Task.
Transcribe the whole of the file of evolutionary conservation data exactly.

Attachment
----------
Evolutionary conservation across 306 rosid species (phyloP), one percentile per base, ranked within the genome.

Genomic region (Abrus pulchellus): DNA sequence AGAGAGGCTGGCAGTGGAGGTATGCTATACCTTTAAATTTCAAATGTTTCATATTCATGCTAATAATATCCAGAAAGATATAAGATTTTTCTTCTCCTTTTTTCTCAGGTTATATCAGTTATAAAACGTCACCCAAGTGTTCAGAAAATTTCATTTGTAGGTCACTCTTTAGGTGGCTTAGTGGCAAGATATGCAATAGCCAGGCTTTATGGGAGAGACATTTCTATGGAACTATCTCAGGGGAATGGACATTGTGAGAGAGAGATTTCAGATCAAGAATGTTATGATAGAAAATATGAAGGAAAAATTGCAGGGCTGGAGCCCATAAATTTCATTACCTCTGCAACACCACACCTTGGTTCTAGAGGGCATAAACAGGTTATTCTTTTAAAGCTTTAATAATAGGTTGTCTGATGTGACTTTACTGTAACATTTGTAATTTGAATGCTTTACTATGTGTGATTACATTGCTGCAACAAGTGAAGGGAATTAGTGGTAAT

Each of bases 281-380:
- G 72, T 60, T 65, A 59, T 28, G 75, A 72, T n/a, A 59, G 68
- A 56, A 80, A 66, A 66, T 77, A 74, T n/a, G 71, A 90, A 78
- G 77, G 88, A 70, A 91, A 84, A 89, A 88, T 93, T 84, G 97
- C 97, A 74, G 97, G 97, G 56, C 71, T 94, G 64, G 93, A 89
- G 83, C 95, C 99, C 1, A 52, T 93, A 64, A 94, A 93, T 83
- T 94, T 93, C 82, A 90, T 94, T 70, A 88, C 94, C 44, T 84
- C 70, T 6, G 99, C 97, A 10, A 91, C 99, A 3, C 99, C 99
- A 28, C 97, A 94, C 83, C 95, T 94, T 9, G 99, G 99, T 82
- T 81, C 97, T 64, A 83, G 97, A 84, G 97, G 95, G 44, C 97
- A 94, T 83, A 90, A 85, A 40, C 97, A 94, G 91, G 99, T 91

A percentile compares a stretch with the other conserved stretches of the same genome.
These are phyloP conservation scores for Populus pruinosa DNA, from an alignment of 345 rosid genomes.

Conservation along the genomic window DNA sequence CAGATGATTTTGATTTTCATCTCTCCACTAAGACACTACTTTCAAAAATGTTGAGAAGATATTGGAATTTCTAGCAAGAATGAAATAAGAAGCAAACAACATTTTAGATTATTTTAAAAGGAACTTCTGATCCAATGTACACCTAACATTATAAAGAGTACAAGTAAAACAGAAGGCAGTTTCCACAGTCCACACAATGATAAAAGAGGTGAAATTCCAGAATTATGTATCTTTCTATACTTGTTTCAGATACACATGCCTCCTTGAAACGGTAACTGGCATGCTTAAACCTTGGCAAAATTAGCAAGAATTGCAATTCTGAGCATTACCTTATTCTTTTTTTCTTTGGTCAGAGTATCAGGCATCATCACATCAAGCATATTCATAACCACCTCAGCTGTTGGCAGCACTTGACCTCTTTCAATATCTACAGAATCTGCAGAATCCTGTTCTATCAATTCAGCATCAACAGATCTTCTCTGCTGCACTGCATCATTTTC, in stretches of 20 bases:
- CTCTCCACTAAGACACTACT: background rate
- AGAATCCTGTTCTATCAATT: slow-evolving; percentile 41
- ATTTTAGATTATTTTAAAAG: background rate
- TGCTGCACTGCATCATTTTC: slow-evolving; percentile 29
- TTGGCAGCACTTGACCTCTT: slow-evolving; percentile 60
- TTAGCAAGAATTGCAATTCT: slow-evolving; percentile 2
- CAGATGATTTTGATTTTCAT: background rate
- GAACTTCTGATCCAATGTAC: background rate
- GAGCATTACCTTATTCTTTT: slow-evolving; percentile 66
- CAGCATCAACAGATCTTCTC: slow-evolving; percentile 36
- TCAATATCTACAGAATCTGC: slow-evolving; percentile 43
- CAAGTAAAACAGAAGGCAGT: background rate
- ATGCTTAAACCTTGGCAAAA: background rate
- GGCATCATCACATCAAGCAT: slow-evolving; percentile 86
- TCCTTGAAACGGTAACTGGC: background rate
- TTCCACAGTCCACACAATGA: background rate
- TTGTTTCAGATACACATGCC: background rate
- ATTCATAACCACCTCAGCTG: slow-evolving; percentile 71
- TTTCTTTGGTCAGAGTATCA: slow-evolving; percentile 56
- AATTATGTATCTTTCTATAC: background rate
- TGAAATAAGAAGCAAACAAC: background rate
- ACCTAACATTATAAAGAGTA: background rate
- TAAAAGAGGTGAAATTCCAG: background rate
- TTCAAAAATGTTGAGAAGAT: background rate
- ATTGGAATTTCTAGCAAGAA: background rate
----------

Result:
Evolutionary conservation across 306 rosid species (phyloP), one percentile per base, ranked within the genome.

Genomic region (Abrus pulchellus): DNA sequence AGAGAGGCTGGCAGTGGAGGTATGCTATACCTTTAAATTTCAAATGTTTCATATTCATGCTAATAATATCCAGAAAGATATAAGATTTTTCTTCTCCTTTTTTCTCAGGTTATATCAGTTATAAAACGTCACCCAAGTGTTCAGAAAATTTCATTTGTAGGTCACTCTTTAGGTGGCTTAGTGGCAAGATATGCAATAGCCAGGCTTTATGGGAGAGACATTTCTATGGAACTATCTCAGGGGAATGGACATTGTGAGAGAGAGATTTCAGATCAAGAATGTTATGATAGAAAATATGAAGGAAAAATTGCAGGGCTGGAGCCCATAAATTTCATTACCTCTGCAACACCACACCTTGGTTCTAGAGGGCATAAACAGGTTATTCTTTTAAAGCTTTAATAATAGGTTGTCTGATGTGACTTTACTGTAACATTTGTAATTTGAATGCTTTACTATGTGTGATTACATTGCTGCAACAAGTGAAGGGAATTAGTGGTAAT

Each of bases 281-380:
- G 72, T 60, T 65, A 59, T 28, G 75, A 72, T n/a, A 59, G 68
- A 56, A 80, A 66, A 66, T 77, A 74, T n/a, G 71, A 90, A 78
- G 77, G 88, A 70, A 91, A 84, A 89, A 88, T 93, T 84, G 97
- C 97, A 74, G 97, G 97, G 56, C 71, T 94, G 64, G 93, A 89
- G 83, C 95, C 99, C 1, A 52, T 93, A 64, A 94, A 93, T 83
- T 94, T 93, C 82, A 90, T 94, T 70, A 88, C 94, C 44, T 84
- C 70, T 6, G 99, C 97, A 10, A 91, C 99, A 3, C 99, C 99
- A 28, C 97, A 94, C 83, C 95, T 94, T 9, G 99, G 99, T 82
- T 81, C 97, T 64, A 83, G 97, A 84, G 97, G 95, G 44, C 97
- A 94, T 83, A 90, A 85, A 40, C 97, A 94, G 91, G 99, T 91

A percentile compares a stretch with the other conserved stretches of the same genome.
These are phyloP conservation scores for Populus pruinosa DNA, from an alignment of 345 rosid genomes.

Conservation along the genomic window DNA sequence CAGATGATTTTGATTTTCATCTCTCCACTAAGACACTACTTTCAAAAATGTTGAGAAGATATTGGAATTTCTAGCAAGAATGAAATAAGAAGCAAACAACATTTTAGATTATTTTAAAAGGAACTTCTGATCCAATGTACACCTAACATTATAAAGAGTACAAGTAAAACAGAAGGCAGTTTCCACAGTCCACACAATGATAAAAGAGGTGAAATTCCAGAATTATGTATCTTTCTATACTTGTTTCAGATACACATGCCTCCTTGAAACGGTAACTGGCATGCTTAAACCTTGGCAAAATTAGCAAGAATTGCAATTCTGAGCATTACCTTATTCTTTTTTTCTTTGGTCAGAGTATCAGGCATCATCACATCAAGCATATTCATAACCACCTCAGCTGTTGGCAGCACTTGACCTCTTTCAATATCTACAGAATCTGCAGAATCCTGTTCTATCAATTCAGCATCAACAGATCTTCTCTGCTGCACTGCATCATTTTC, in stretches of 20 bases:
- CTCTCCACTAAGACACTACT: background rate
- AGAATCCTGTTCTATCAATT: slow-evolving; percentile 41
- ATTTTAGATTATTTTAAAAG: background rate
- TGCTGCACTGCATCATTTTC: slow-evolving; percentile 29
- TTGGCAGCACTTGACCTCTT: slow-evolving; percentile 60
- TTAGCAAGAATTGCAATTCT: slow-evolving; percentile 2
- CAGATGATTTTGATTTTCAT: background rate
- GAACTTCTGATCCAATGTAC: background rate
- GAGCATTACCTTATTCTTTT: slow-evolving; percentile 66
- CAGCATCAACAGATCTTCTC: slow-evolving; percentile 36
- TCAATATCTACAGAATCTGC: slow-evolving; percentile 43
- CAAGTAAAACAGAAGGCAGT: background rate
- ATGCTTAAACCTTGGCAAAA: background rate
- GGCATCATCACATCAAGCAT: slow-evolving; percentile 86
- TCCTTGAAACGGTAACTGGC: background rate
- TTCCACAGTCCACACAATGA: background rate
- TTGTTTCAGATACACATGCC: background rate
- ATTCATAACCACCTCAGCTG: slow-evolving; percentile 71
- TTTCTTTGGTCAGAGTATCA: slow-evolving; percentile 56
- AATTATGTATCTTTCTATAC: background rate
- TGAAATAAGAAGCAAACAAC: background rate
- ACCTAACATTATAAAGAGTA: background rate
- TAAAAGAGGTGAAATTCCAG: background rate
- TTCAAAAATGTTGAGAAGAT: background rate
- ATTGGAATTTCTAGCAAGAA: background rate